On the day it filed the Interpleader Complaint, AutoZone filed a Motion for Leave to Deposit Funds in the Court's Registry (the “Deposit Motion”). (ECF No. 4.) The motion was granted on October 29, 2015. (Order Granting Mot. for Leave to Deposit Funds in Ct.'s Registry, ECF No. 13.) On or about November 17, 2015, AutoZone sent the Clerk's Office a check for the amount of the Disputed Funds. (Not. of Deposit of Funds in Ct.'s Registry, ECF No. 15 (“Deposit Notice”).)

         On December 21, 2015, Branch filed a document titled “Objection to [AutoZone's] Complaint for Interpleader” (the “Branch Objection”). (ECF No. 20.) Branch argues that “[t]he defendants in this matter are all victims of an orchestrated fraud by AutoZone.” (Id. ¶ 1.) The Objection does not assert that Branch is entitled to any portion of the Disputed Funds. (See generally id. ¶¶ 1-3.)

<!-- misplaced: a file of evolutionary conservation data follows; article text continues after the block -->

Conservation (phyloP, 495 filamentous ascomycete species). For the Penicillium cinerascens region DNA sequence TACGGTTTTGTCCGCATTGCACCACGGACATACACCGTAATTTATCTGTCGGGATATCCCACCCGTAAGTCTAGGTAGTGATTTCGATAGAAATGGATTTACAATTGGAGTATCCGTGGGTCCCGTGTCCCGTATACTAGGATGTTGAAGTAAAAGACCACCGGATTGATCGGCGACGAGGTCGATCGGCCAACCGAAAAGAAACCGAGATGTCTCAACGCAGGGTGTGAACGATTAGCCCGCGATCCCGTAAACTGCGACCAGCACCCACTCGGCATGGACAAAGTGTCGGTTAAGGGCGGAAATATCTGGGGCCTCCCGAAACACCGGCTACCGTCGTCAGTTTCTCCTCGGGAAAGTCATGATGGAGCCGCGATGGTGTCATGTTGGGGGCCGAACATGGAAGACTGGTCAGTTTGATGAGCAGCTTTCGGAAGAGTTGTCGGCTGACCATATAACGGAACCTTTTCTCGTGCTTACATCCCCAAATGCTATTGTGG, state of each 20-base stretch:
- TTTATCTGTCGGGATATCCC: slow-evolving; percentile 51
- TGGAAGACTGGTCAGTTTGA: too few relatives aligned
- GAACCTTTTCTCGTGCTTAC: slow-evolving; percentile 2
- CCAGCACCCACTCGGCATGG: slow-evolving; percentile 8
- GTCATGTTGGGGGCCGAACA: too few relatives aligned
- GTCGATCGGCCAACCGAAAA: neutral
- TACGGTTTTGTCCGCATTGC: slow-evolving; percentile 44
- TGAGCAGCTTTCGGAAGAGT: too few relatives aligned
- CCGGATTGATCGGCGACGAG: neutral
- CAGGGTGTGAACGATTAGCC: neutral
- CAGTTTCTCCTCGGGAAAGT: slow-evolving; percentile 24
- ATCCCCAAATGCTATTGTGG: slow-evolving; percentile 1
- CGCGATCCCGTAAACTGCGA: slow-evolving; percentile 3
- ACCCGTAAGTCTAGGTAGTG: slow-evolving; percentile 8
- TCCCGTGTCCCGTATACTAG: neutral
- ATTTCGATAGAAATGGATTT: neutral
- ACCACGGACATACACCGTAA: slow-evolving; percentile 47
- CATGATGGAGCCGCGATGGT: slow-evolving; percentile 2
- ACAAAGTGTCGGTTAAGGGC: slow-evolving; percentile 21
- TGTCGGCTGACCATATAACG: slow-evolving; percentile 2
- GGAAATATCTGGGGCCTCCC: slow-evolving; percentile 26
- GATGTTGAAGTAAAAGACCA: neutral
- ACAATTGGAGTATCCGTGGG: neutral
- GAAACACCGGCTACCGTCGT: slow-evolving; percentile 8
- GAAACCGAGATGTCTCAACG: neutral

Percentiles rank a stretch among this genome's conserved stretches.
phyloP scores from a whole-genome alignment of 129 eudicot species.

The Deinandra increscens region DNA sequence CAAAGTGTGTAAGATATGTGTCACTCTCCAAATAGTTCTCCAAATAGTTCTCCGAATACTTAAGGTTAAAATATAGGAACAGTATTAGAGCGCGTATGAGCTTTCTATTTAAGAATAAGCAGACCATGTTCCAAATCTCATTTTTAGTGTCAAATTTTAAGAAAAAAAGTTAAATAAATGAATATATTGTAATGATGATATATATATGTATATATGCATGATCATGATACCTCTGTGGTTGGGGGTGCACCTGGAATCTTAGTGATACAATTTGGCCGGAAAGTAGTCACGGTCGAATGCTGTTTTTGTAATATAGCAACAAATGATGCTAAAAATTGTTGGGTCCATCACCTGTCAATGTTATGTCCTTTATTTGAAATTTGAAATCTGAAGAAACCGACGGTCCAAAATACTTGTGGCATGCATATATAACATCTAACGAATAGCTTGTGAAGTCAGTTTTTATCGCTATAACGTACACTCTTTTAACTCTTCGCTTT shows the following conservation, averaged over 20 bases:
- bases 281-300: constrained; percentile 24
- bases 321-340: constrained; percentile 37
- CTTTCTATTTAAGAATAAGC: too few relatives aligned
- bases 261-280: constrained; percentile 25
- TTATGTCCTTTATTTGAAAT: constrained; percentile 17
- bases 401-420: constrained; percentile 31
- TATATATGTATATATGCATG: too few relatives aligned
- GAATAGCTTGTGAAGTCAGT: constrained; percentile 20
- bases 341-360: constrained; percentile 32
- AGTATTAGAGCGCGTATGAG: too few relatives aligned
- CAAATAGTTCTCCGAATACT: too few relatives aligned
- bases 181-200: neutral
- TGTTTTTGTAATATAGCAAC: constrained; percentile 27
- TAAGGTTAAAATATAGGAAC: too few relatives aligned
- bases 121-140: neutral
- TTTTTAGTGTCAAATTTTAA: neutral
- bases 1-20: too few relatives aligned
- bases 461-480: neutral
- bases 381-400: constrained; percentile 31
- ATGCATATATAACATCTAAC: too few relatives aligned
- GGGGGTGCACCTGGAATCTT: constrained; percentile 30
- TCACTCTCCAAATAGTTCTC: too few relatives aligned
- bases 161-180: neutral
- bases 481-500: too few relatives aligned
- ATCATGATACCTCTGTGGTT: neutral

On February 11, 2016, AutoZone filed a motion to dismiss Brown from the action. (Mot. to Dismiss Brown.) The motion was granted later that day. (Order Granting Mot. to Dismiss Def. Micheal Brown Without Prejudice, ECF No. 29.)

         The same day, Midland answered the Interpleader Complaint (the “Midland Answer”). (Def.'s Answer to Interpleader Compl., ECF No. 30.) After answering the allegations of the Complaint, Midland asked, inter alia, that the Court “enter an order dismissing [AutoZone] from the action, ” and that the Court “determine that the Disputed Funds constitute ‘Collateral' of Red Hot, to which Midland has a first priority security interest pursuant to the [FSA] . . . and therefore, Midland is entitled to all of the Disputed Funds . . . .” (Id. at 3.)